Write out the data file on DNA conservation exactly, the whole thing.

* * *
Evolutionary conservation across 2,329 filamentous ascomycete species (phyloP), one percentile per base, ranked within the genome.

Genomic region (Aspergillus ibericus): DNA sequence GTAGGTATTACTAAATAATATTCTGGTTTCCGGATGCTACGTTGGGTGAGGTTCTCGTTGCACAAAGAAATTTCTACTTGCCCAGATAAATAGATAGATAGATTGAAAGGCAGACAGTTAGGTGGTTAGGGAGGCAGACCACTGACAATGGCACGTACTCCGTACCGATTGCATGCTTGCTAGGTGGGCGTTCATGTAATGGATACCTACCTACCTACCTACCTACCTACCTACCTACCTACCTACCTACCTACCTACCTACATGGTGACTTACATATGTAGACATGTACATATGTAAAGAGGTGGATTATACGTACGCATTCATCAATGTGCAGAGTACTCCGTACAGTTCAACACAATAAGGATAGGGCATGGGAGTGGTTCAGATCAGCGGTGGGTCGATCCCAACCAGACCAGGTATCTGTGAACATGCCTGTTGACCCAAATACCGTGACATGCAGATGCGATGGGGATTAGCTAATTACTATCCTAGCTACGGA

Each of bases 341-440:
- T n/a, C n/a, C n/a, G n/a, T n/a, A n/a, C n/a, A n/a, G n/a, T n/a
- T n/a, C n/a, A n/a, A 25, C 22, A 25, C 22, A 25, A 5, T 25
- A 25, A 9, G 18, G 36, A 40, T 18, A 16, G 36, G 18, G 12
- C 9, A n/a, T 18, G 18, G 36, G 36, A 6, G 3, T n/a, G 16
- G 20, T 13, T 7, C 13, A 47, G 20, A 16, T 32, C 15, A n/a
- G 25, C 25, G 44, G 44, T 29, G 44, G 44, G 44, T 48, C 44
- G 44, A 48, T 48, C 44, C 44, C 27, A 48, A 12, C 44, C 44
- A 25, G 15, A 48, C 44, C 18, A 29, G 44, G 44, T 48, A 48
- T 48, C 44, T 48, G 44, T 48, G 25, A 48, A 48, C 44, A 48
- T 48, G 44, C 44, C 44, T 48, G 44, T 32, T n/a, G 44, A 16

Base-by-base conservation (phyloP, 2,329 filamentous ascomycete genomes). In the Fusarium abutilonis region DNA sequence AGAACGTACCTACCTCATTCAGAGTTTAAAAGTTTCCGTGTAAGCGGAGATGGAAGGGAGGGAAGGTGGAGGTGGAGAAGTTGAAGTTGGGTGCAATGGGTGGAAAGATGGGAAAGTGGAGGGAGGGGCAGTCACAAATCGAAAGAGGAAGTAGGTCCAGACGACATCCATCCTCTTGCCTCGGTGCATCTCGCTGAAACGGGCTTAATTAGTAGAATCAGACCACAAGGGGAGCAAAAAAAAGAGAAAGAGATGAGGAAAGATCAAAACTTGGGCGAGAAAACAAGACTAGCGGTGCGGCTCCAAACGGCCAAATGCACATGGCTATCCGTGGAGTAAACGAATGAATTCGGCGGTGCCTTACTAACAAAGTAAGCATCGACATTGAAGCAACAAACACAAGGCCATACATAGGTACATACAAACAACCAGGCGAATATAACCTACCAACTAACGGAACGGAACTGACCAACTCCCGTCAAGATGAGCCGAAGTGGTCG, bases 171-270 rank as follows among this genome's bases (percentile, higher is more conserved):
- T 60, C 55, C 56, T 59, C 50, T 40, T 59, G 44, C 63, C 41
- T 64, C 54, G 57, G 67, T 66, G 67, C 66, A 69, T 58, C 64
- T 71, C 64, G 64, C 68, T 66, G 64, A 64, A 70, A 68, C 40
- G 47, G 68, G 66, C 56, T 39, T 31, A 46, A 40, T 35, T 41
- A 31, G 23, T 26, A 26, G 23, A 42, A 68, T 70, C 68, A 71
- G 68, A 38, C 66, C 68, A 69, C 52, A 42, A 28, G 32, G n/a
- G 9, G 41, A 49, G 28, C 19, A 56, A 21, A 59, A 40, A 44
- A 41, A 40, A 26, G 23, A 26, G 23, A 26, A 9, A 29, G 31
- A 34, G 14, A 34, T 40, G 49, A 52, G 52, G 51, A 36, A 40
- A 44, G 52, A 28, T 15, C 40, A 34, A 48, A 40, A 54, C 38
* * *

Evolutionary conservation across 2,329 filamentous ascomycete species (phyloP), one percentile per base, ranked within the genome.

Genomic region (Aspergillus ibericus): DNA sequence GTAGGTATTACTAAATAATATTCTGGTTTCCGGATGCTACGTTGGGTGAGGTTCTCGTTGCACAAAGAAATTTCTACTTGCCCAGATAAATAGATAGATAGATTGAAAGGCAGACAGTTAGGTGGTTAGGGAGGCAGACCACTGACAATGGCACGTACTCCGTACCGATTGCATGCTTGCTAGGTGGGCGTTCATGTAATGGATACCTACCTACCTACCTACCTACCTACCTACCTACCTACCTACCTACCTACCTACCTACATGGTGACTTACATATGTAGACATGTACATATGTAAAGAGGTGGATTATACGTACGCATTCATCAATGTGCAGAGTACTCCGTACAGTTCAACACAATAAGGATAGGGCATGGGAGTGGTTCAGATCAGCGGTGGGTCGATCCCAACCAGACCAGGTATCTGTGAACATGCCTGTTGACCCAAATACCGTGACATGCAGATGCGATGGGGATTAGCTAATTACTATCCTAGCTACGGA

Each of bases 341-440:
- T n/a, C n/a, C n/a, G n/a, T n/a, A n/a, C n/a, A n/a, G n/a, T n/a
- T n/a, C n/a, A n/a, A 25, C 22, A 25, C 22, A 25, A 5, T 25
- A 25, A 9, G 18, G 36, A 40, T 18, A 16, G 36, G 18, G 12
- C 9, A n/a, T 18, G 18, G 36, G 36, A 6, G 3, T n/a, G 16
- G 20, T 13, T 7, C 13, A 47, G 20, A 16, T 32, C 15, A n/a
- G 25, C 25, G 44, G 44, T 29, G 44, G 44, G 44, T 48, C 44
- G 44, A 48, T 48, C 44, C 44, C 27, A 48, A 12, C 44, C 44
- A 25, G 15, A 48, C 44, C 18, A 29, G 44, G 44, T 48, A 48
- T 48, C 44, T 48, G 44, T 48, G 25, A 48, A 48, C 44, A 48
- T 48, G 44, C 44, C 44, T 48, G 44, T 32, T n/a, G 44, A 16

Base-by-base conservation (phyloP, 2,329 filamentous ascomycete genomes). In the Fusarium abutilonis region DNA sequence AGAACGTACCTACCTCATTCAGAGTTTAAAAGTTTCCGTGTAAGCGGAGATGGAAGGGAGGGAAGGTGGAGGTGGAGAAGTTGAAGTTGGGTGCAATGGGTGGAAAGATGGGAAAGTGGAGGGAGGGGCAGTCACAAATCGAAAGAGGAAGTAGGTCCAGACGACATCCATCCTCTTGCCTCGGTGCATCTCGCTGAAACGGGCTTAATTAGTAGAATCAGACCACAAGGGGAGCAAAAAAAAGAGAAAGAGATGAGGAAAGATCAAAACTTGGGCGAGAAAACAAGACTAGCGGTGCGGCTCCAAACGGCCAAATGCACATGGCTATCCGTGGAGTAAACGAATGAATTCGGCGGTGCCTTACTAACAAAGTAAGCATCGACATTGAAGCAACAAACACAAGGCCATACATAGGTACATACAAACAACCAGGCGAATATAACCTACCAACTAACGGAACGGAACTGACCAACTCCCGTCAAGATGAGCCGAAGTGGTCG, bases 171-270 rank as follows among this genome's bases (percentile, higher is more conserved):
- T 60, C 55, C 56, T 59, C 50, T 40, T 59, G 44, C 63, C 41
- T 64, C 54, G 57, G 67, T 66, G 67, C 66, A 69, T 58, C 64
- T 71, C 64, G 64, C 68, T 66, G 64, A 64, A 70, A 68, C 40
- G 47, G 68, G 66, C 56, T 39, T 31, A 46, A 40, T 35, T 41
- A 31, G 23, T 26, A 26, G 23, A 42, A 68, T 70, C 68, A 71
- G 68, A 38, C 66, C 68, A 69, C 52, A 42, A 28, G 32, G n/a
- G 9, G 41, A 49, G 28, C 19, A 56, A 21, A 59, A 40, A 44
- A 41, A 40, A 26, G 23, A 26, G 23, A 26, A 9, A 29, G 31
- A 34, G 14, A 34, T 40, G 49, A 52, G 52, G 51, A 36, A 40
- A 44, G 52, A 28, T 15, C 40, A 34, A 48, A 40, A 54, C 38